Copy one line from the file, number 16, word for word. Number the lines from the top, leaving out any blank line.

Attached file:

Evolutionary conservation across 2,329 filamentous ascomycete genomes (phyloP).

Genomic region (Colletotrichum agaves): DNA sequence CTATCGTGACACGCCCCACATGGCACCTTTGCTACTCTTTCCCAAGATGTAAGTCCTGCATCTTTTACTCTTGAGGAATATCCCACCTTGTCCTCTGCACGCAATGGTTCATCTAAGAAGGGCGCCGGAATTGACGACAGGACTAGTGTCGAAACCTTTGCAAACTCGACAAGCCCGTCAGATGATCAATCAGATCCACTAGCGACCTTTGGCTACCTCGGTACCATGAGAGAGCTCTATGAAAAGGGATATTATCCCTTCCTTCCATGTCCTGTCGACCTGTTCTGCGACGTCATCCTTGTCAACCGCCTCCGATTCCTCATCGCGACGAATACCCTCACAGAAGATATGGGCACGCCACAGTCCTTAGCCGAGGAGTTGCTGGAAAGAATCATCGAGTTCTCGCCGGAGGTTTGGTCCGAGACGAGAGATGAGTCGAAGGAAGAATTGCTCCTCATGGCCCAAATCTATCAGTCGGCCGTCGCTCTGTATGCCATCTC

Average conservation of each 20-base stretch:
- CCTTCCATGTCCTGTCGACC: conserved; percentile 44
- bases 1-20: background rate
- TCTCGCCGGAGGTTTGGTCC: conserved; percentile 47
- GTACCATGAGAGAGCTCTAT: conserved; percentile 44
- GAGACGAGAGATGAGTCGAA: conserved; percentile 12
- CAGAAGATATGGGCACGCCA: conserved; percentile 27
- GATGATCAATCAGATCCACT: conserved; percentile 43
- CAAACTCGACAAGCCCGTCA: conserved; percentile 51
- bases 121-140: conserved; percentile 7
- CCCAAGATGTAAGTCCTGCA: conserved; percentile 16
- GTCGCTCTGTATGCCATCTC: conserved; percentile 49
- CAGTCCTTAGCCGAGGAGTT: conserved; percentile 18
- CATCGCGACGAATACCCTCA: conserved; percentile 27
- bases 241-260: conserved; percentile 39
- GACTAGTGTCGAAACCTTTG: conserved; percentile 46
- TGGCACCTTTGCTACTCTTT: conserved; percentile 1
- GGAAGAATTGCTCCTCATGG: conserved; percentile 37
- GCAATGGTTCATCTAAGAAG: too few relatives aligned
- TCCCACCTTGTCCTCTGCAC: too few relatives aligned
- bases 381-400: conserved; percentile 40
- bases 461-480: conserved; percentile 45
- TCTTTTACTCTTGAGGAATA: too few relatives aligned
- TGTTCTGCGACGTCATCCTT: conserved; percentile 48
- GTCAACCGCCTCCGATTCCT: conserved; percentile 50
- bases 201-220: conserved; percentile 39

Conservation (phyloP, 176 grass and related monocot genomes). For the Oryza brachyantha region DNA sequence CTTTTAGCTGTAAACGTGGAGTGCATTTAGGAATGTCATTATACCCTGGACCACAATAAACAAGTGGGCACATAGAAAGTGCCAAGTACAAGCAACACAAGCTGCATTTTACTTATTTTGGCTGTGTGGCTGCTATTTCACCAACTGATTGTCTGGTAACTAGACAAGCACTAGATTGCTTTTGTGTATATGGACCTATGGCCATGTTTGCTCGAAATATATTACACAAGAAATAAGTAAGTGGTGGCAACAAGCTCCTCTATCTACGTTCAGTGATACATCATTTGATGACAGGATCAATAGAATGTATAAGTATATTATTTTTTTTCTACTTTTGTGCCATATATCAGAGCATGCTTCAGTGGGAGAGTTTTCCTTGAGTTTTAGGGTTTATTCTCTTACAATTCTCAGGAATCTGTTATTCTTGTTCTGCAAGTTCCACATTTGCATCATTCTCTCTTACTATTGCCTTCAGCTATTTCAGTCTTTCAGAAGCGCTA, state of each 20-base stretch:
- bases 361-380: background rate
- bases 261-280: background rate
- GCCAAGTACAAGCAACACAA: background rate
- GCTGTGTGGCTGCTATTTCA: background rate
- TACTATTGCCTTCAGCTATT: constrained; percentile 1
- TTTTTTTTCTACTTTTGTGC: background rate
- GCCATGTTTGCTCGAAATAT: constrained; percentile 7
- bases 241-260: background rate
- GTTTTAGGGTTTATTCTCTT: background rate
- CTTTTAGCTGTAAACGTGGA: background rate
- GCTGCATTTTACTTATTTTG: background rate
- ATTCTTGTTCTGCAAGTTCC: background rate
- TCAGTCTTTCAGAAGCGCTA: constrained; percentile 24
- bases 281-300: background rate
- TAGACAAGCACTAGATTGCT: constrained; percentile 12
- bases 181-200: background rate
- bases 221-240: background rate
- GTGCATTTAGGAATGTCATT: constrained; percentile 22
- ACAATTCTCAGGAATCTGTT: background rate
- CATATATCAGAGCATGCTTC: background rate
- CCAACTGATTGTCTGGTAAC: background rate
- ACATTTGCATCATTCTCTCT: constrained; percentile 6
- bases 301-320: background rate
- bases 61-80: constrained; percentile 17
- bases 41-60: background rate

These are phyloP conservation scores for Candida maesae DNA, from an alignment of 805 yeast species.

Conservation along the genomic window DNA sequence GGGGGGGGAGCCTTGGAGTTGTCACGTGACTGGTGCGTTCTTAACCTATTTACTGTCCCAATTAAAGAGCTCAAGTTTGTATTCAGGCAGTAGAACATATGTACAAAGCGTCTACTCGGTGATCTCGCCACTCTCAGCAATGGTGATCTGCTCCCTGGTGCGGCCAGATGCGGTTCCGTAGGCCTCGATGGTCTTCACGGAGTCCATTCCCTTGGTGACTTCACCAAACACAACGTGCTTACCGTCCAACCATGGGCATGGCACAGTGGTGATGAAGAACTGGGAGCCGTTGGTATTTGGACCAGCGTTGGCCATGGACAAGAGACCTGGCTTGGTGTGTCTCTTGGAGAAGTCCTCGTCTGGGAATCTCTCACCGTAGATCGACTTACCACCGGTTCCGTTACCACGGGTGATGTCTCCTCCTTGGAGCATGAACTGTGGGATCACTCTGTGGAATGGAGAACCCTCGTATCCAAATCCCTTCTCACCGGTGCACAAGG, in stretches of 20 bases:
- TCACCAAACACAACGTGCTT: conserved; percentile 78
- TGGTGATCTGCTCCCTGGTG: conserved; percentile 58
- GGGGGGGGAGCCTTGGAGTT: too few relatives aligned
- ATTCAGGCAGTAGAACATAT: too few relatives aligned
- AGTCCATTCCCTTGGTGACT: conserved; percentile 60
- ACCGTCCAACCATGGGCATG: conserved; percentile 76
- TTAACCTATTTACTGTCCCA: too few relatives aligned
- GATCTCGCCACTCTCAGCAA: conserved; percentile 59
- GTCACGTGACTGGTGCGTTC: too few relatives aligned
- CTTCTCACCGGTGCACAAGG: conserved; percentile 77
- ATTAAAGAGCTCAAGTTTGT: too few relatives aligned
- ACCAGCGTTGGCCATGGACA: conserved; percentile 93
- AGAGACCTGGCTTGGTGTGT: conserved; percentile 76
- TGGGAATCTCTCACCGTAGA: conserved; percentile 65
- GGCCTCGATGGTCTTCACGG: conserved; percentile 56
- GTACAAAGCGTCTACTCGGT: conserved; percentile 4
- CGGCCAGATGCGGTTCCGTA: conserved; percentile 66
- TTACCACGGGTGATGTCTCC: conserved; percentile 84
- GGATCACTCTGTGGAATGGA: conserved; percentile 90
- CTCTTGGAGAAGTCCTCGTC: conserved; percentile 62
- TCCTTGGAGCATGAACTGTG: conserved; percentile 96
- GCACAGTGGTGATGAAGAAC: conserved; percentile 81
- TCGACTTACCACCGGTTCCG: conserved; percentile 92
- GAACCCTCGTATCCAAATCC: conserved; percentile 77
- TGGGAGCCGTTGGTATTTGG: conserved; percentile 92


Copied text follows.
- CATCGCGACGAATACCCTCA: conserved; percentile 27